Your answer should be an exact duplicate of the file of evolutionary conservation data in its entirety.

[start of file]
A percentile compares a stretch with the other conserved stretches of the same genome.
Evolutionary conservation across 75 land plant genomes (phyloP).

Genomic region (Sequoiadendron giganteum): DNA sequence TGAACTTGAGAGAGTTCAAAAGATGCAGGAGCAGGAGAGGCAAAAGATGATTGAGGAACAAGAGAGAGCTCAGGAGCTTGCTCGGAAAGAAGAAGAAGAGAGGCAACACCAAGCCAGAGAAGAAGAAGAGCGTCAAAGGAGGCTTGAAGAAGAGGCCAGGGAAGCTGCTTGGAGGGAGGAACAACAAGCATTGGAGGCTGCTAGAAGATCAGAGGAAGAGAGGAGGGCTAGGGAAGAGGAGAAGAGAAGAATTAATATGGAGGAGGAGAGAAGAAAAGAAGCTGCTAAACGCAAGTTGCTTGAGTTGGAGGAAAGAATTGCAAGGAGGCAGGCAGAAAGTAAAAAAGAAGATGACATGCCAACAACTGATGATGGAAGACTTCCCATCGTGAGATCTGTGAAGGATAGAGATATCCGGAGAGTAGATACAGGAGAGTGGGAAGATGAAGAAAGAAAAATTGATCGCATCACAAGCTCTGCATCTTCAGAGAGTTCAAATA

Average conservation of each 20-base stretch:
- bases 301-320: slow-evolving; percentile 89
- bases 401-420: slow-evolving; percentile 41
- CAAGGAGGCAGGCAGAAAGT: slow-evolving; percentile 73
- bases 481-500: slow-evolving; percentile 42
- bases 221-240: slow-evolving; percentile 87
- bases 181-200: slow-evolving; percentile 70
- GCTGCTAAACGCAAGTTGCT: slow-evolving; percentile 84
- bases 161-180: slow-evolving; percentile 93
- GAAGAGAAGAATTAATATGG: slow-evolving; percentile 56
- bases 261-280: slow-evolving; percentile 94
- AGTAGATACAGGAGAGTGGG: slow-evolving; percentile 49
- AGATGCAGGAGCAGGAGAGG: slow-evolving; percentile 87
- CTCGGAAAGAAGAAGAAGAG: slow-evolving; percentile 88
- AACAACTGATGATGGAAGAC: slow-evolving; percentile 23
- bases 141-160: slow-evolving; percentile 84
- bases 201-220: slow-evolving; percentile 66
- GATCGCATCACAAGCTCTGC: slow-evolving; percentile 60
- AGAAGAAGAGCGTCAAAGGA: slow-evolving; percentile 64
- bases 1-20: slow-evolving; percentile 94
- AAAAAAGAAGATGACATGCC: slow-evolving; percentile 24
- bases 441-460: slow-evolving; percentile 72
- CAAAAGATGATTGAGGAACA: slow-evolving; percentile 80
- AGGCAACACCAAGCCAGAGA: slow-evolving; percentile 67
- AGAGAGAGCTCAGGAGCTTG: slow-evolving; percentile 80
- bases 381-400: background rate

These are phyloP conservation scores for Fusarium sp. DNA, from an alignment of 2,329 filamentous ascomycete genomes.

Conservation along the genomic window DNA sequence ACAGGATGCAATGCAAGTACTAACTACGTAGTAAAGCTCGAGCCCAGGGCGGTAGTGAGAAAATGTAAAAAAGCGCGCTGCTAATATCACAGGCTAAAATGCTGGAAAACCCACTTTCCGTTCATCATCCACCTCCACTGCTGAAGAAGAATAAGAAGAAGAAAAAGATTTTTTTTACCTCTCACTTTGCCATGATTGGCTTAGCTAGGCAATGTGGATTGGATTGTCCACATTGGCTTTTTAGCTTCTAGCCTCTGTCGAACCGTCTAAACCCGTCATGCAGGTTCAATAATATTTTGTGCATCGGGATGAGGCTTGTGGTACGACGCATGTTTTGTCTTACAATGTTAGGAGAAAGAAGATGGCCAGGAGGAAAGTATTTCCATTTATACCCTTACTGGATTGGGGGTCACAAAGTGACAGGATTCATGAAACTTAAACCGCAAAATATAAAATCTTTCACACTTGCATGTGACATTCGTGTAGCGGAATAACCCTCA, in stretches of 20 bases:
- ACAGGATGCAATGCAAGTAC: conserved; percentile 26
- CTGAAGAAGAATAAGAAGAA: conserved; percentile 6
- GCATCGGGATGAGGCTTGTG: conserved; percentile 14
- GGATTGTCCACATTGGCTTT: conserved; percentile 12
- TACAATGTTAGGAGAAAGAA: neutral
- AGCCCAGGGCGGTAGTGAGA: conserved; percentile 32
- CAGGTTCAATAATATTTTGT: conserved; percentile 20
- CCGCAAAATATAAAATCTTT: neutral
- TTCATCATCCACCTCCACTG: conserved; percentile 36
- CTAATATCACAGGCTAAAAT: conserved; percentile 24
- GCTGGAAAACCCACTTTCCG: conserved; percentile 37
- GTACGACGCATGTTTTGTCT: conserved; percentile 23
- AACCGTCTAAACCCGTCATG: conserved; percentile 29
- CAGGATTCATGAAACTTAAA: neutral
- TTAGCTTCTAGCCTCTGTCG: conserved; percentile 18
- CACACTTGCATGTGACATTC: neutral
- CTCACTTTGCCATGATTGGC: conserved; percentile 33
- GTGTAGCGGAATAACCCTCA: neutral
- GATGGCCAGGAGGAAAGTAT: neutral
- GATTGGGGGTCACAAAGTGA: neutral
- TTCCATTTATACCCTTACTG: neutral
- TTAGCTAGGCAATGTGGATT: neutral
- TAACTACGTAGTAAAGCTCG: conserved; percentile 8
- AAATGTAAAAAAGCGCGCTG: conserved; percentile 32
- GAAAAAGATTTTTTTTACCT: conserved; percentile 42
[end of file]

A percentile compares a stretch with the other conserved stretches of the same genome.
Evolutionary conservation across 75 land plant genomes (phyloP).

Genomic region (Sequoiadendron giganteum): DNA sequence TGAACTTGAGAGAGTTCAAAAGATGCAGGAGCAGGAGAGGCAAAAGATGATTGAGGAACAAGAGAGAGCTCAGGAGCTTGCTCGGAAAGAAGAAGAAGAGAGGCAACACCAAGCCAGAGAAGAAGAAGAGCGTCAAAGGAGGCTTGAAGAAGAGGCCAGGGAAGCTGCTTGGAGGGAGGAACAACAAGCATTGGAGGCTGCTAGAAGATCAGAGGAAGAGAGGAGGGCTAGGGAAGAGGAGAAGAGAAGAATTAATATGGAGGAGGAGAGAAGAAAAGAAGCTGCTAAACGCAAGTTGCTTGAGTTGGAGGAAAGAATTGCAAGGAGGCAGGCAGAAAGTAAAAAAGAAGATGACATGCCAACAACTGATGATGGAAGACTTCCCATCGTGAGATCTGTGAAGGATAGAGATATCCGGAGAGTAGATACAGGAGAGTGGGAAGATGAAGAAAGAAAAATTGATCGCATCACAAGCTCTGCATCTTCAGAGAGTTCAAATA

Average conservation of each 20-base stretch:
- bases 301-320: slow-evolving; percentile 89
- bases 401-420: slow-evolving; percentile 41
- CAAGGAGGCAGGCAGAAAGT: slow-evolving; percentile 73
- bases 481-500: slow-evolving; percentile 42
- bases 221-240: slow-evolving; percentile 87
- bases 181-200: slow-evolving; percentile 70
- GCTGCTAAACGCAAGTTGCT: slow-evolving; percentile 84
- bases 161-180: slow-evolving; percentile 93
- GAAGAGAAGAATTAATATGG: slow-evolving; percentile 56
- bases 261-280: slow-evolving; percentile 94
- AGTAGATACAGGAGAGTGGG: slow-evolving; percentile 49
- AGATGCAGGAGCAGGAGAGG: slow-evolving; percentile 87
- CTCGGAAAGAAGAAGAAGAG: slow-evolving; percentile 88
- AACAACTGATGATGGAAGAC: slow-evolving; percentile 23
- bases 141-160: slow-evolving; percentile 84
- bases 201-220: slow-evolving; percentile 66
- GATCGCATCACAAGCTCTGC: slow-evolving; percentile 60
- AGAAGAAGAGCGTCAAAGGA: slow-evolving; percentile 64
- bases 1-20: slow-evolving; percentile 94
- AAAAAAGAAGATGACATGCC: slow-evolving; percentile 24
- bases 441-460: slow-evolving; percentile 72
- CAAAAGATGATTGAGGAACA: slow-evolving; percentile 80
- AGGCAACACCAAGCCAGAGA: slow-evolving; percentile 67
- AGAGAGAGCTCAGGAGCTTG: slow-evolving; percentile 80
- bases 381-400: background rate

These are phyloP conservation scores for Fusarium sp. DNA, from an alignment of 2,329 filamentous ascomycete genomes.

Conservation along the genomic window DNA sequence ACAGGATGCAATGCAAGTACTAACTACGTAGTAAAGCTCGAGCCCAGGGCGGTAGTGAGAAAATGTAAAAAAGCGCGCTGCTAATATCACAGGCTAAAATGCTGGAAAACCCACTTTCCGTTCATCATCCACCTCCACTGCTGAAGAAGAATAAGAAGAAGAAAAAGATTTTTTTTACCTCTCACTTTGCCATGATTGGCTTAGCTAGGCAATGTGGATTGGATTGTCCACATTGGCTTTTTAGCTTCTAGCCTCTGTCGAACCGTCTAAACCCGTCATGCAGGTTCAATAATATTTTGTGCATCGGGATGAGGCTTGTGGTACGACGCATGTTTTGTCTTACAATGTTAGGAGAAAGAAGATGGCCAGGAGGAAAGTATTTCCATTTATACCCTTACTGGATTGGGGGTCACAAAGTGACAGGATTCATGAAACTTAAACCGCAAAATATAAAATCTTTCACACTTGCATGTGACATTCGTGTAGCGGAATAACCCTCA, in stretches of 20 bases:
- ACAGGATGCAATGCAAGTAC: conserved; percentile 26
- CTGAAGAAGAATAAGAAGAA: conserved; percentile 6
- GCATCGGGATGAGGCTTGTG: conserved; percentile 14
- GGATTGTCCACATTGGCTTT: conserved; percentile 12
- TACAATGTTAGGAGAAAGAA: neutral
- AGCCCAGGGCGGTAGTGAGA: conserved; percentile 32
- CAGGTTCAATAATATTTTGT: conserved; percentile 20
- CCGCAAAATATAAAATCTTT: neutral
- TTCATCATCCACCTCCACTG: conserved; percentile 36
- CTAATATCACAGGCTAAAAT: conserved; percentile 24
- GCTGGAAAACCCACTTTCCG: conserved; percentile 37
- GTACGACGCATGTTTTGTCT: conserved; percentile 23
- AACCGTCTAAACCCGTCATG: conserved; percentile 29
- CAGGATTCATGAAACTTAAA: neutral
- TTAGCTTCTAGCCTCTGTCG: conserved; percentile 18
- CACACTTGCATGTGACATTC: neutral
- CTCACTTTGCCATGATTGGC: conserved; percentile 33
- GTGTAGCGGAATAACCCTCA: neutral
- GATGGCCAGGAGGAAAGTAT: neutral
- GATTGGGGGTCACAAAGTGA: neutral
- TTCCATTTATACCCTTACTG: neutral
- TTAGCTAGGCAATGTGGATT: neutral
- TAACTACGTAGTAAAGCTCG: conserved; percentile 8
- AAATGTAAAAAAGCGCGCTG: conserved; percentile 32
- GAAAAAGATTTTTTTTACCT: conserved; percentile 42